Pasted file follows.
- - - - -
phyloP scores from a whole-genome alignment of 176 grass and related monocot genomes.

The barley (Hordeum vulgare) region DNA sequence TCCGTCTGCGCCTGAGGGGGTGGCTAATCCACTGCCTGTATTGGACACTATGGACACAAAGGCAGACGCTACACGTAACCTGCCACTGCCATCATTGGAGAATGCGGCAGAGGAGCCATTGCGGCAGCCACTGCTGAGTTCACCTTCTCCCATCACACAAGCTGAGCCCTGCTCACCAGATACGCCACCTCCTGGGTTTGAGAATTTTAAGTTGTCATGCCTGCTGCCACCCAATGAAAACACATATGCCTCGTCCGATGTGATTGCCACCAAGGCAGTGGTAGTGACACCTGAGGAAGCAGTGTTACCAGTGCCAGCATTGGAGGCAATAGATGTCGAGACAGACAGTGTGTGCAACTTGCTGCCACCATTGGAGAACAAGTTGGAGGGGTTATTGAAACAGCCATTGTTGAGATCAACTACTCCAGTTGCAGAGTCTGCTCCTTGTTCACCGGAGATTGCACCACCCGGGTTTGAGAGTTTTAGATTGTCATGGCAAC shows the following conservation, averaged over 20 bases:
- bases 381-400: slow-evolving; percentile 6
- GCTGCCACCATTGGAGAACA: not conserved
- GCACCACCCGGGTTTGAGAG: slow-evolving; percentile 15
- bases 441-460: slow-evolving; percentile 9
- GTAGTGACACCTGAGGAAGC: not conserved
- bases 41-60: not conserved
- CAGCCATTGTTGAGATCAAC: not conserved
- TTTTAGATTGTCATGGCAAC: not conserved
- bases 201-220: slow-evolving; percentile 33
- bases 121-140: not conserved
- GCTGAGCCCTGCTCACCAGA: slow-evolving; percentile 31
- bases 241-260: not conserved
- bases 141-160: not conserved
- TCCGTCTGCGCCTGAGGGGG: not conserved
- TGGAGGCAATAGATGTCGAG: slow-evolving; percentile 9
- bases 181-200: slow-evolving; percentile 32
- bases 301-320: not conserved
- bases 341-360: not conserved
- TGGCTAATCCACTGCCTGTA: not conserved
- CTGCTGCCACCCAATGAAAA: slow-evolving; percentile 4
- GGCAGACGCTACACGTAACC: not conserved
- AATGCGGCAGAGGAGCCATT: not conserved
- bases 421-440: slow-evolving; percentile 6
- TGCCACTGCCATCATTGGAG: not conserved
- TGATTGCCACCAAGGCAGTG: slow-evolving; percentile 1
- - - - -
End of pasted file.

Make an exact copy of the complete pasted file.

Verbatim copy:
phyloP scores from a whole-genome alignment of 176 grass and related monocot genomes.

The barley (Hordeum vulgare) region DNA sequence TCCGTCTGCGCCTGAGGGGGTGGCTAATCCACTGCCTGTATTGGACACTATGGACACAAAGGCAGACGCTACACGTAACCTGCCACTGCCATCATTGGAGAATGCGGCAGAGGAGCCATTGCGGCAGCCACTGCTGAGTTCACCTTCTCCCATCACACAAGCTGAGCCCTGCTCACCAGATACGCCACCTCCTGGGTTTGAGAATTTTAAGTTGTCATGCCTGCTGCCACCCAATGAAAACACATATGCCTCGTCCGATGTGATTGCCACCAAGGCAGTGGTAGTGACACCTGAGGAAGCAGTGTTACCAGTGCCAGCATTGGAGGCAATAGATGTCGAGACAGACAGTGTGTGCAACTTGCTGCCACCATTGGAGAACAAGTTGGAGGGGTTATTGAAACAGCCATTGTTGAGATCAACTACTCCAGTTGCAGAGTCTGCTCCTTGTTCACCGGAGATTGCACCACCCGGGTTTGAGAGTTTTAGATTGTCATGGCAAC shows the following conservation, averaged over 20 bases:
- bases 381-400: slow-evolving; percentile 6
- GCTGCCACCATTGGAGAACA: not conserved
- GCACCACCCGGGTTTGAGAG: slow-evolving; percentile 15
- bases 441-460: slow-evolving; percentile 9
- GTAGTGACACCTGAGGAAGC: not conserved
- bases 41-60: not conserved
- CAGCCATTGTTGAGATCAAC: not conserved
- TTTTAGATTGTCATGGCAAC: not conserved
- bases 201-220: slow-evolving; percentile 33
- bases 121-140: not conserved
- GCTGAGCCCTGCTCACCAGA: slow-evolving; percentile 31
- bases 241-260: not conserved
- bases 141-160: not conserved
- TCCGTCTGCGCCTGAGGGGG: not conserved
- TGGAGGCAATAGATGTCGAG: slow-evolving; percentile 9
- bases 181-200: slow-evolving; percentile 32
- bases 301-320: not conserved
- bases 341-360: not conserved
- TGGCTAATCCACTGCCTGTA: not conserved
- CTGCTGCCACCCAATGAAAA: slow-evolving; percentile 4
- GGCAGACGCTACACGTAACC: not conserved
- AATGCGGCAGAGGAGCCATT: not conserved
- bases 421-440: slow-evolving; percentile 6
- TGCCACTGCCATCATTGGAG: not conserved
- TGATTGCCACCAAGGCAGTG: slow-evolving; percentile 1